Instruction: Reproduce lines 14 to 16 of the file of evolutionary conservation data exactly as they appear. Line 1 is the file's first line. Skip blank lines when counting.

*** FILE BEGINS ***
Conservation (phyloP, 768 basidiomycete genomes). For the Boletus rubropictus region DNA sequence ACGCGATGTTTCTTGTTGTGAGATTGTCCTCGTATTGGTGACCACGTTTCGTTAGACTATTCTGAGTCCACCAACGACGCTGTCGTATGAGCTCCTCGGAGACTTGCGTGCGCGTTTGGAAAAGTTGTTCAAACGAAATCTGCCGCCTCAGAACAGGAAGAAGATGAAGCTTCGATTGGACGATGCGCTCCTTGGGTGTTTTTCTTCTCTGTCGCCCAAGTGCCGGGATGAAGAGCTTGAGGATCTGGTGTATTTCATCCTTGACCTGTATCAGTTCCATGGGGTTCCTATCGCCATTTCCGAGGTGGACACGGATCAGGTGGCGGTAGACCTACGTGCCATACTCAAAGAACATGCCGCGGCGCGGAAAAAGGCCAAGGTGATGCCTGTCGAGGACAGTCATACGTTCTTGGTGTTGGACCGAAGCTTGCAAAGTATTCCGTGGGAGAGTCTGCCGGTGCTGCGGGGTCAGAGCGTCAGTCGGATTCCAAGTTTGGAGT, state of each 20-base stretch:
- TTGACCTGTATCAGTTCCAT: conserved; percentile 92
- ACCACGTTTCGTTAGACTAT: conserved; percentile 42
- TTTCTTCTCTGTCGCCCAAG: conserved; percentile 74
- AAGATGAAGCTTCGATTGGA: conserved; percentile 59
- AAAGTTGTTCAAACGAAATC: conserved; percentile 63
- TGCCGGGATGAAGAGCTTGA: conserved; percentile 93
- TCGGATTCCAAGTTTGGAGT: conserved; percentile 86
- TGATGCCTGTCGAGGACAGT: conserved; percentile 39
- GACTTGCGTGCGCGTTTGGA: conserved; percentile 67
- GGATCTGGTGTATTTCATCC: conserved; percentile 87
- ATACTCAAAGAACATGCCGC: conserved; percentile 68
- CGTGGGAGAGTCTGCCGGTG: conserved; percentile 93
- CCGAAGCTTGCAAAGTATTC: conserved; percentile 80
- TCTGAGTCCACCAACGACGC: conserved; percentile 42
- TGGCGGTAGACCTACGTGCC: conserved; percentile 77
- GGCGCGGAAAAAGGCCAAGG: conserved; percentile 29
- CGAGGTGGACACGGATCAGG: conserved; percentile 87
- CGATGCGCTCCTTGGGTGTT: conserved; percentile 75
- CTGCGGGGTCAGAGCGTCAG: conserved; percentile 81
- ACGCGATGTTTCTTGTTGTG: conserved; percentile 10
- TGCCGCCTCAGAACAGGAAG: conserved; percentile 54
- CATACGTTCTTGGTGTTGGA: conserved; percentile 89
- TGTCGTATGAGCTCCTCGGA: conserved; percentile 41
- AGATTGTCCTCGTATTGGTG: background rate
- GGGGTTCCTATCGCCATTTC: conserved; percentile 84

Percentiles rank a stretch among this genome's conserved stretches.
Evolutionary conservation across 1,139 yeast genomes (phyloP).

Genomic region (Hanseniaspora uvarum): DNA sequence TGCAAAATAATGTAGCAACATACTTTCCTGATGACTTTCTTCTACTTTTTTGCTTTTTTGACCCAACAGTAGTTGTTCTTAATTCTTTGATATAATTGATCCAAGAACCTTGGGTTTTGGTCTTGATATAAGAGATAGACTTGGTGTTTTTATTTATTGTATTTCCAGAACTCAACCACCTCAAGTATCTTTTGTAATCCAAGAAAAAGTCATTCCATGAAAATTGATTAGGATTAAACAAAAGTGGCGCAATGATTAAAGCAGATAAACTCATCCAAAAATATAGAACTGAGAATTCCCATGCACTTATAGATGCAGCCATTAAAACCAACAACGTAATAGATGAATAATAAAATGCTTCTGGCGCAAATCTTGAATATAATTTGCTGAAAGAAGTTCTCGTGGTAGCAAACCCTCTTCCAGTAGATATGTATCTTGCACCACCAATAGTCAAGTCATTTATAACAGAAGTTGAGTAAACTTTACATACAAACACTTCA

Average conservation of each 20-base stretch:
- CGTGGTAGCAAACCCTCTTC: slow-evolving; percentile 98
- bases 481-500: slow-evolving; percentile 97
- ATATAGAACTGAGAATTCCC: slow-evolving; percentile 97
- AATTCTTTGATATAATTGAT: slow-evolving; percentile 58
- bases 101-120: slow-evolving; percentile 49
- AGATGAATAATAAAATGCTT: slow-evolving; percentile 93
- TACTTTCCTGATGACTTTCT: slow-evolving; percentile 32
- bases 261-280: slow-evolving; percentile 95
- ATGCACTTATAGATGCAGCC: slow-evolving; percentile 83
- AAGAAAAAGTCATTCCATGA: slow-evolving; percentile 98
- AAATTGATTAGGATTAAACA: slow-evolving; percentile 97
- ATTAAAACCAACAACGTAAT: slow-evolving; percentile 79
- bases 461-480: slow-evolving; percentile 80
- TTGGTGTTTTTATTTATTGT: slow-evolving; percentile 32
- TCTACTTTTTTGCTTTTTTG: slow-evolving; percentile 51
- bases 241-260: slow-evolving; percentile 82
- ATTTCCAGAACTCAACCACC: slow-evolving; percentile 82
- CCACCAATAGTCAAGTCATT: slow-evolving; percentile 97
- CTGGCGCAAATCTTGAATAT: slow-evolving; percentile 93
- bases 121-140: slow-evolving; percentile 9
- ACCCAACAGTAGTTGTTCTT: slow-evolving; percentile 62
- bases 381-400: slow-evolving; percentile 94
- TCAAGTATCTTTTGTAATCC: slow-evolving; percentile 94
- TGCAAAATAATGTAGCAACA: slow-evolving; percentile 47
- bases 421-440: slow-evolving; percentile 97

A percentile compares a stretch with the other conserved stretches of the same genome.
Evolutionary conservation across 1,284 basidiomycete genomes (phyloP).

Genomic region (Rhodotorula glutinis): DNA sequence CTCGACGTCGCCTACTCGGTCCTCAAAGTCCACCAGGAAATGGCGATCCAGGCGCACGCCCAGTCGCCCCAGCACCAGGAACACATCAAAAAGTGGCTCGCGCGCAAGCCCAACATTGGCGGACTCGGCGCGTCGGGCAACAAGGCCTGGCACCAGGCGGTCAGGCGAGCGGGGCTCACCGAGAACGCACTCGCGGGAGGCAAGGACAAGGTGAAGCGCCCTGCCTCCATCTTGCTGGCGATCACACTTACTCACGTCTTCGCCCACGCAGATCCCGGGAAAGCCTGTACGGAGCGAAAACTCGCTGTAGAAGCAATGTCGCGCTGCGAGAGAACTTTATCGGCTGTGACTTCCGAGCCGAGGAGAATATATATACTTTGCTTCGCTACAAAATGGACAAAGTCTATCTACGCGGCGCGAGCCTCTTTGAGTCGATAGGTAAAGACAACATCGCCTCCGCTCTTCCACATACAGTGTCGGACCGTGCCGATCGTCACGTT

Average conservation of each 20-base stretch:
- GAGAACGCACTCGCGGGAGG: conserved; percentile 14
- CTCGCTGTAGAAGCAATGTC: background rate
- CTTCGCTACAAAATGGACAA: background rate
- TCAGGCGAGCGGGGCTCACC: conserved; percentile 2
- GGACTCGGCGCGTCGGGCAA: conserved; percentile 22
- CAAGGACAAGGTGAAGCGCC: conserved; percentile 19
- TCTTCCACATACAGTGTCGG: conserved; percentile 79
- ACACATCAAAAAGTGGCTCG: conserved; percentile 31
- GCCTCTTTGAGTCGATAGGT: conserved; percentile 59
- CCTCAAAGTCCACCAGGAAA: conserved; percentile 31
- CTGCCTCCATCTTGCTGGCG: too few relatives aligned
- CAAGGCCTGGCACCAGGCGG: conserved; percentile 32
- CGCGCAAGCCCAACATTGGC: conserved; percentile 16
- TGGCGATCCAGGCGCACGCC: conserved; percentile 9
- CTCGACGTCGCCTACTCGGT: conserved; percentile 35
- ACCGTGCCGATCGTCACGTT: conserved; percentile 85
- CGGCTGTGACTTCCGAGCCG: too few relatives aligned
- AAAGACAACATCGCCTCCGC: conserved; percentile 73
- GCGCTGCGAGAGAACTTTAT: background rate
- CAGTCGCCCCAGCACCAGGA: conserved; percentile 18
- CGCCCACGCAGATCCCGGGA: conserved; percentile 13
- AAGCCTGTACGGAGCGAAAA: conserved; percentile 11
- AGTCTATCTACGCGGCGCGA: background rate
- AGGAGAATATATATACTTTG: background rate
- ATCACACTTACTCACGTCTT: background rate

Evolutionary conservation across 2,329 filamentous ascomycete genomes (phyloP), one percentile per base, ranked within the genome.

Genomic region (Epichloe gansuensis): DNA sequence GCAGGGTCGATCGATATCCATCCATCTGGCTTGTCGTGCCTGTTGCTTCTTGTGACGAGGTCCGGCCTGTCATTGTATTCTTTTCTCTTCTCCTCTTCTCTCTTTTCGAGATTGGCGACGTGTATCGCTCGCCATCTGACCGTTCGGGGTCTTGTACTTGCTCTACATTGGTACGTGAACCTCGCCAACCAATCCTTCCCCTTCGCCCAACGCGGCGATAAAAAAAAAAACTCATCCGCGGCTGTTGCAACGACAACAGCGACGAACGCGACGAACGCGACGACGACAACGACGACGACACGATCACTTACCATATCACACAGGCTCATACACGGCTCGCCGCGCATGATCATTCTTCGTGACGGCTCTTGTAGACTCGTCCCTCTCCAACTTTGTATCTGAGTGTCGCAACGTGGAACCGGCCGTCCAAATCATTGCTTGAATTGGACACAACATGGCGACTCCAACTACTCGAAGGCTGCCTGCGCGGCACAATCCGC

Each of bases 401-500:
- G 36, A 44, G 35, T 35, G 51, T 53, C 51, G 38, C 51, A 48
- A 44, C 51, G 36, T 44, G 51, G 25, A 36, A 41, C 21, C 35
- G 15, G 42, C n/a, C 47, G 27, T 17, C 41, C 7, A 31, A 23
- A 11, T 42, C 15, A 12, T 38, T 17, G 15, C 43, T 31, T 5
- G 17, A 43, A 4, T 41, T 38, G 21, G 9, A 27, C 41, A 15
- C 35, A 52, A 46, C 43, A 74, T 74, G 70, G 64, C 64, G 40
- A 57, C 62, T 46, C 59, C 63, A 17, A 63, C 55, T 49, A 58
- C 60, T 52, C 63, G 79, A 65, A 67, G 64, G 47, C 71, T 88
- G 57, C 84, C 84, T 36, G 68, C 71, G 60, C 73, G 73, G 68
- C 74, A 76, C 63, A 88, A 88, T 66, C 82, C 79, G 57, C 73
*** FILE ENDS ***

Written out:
- CCGAAGCTTGCAAAGTATTC: conserved; percentile 80
- TCTGAGTCCACCAACGACGC: conserved; percentile 42
- TGGCGGTAGACCTACGTGCC: conserved; percentile 77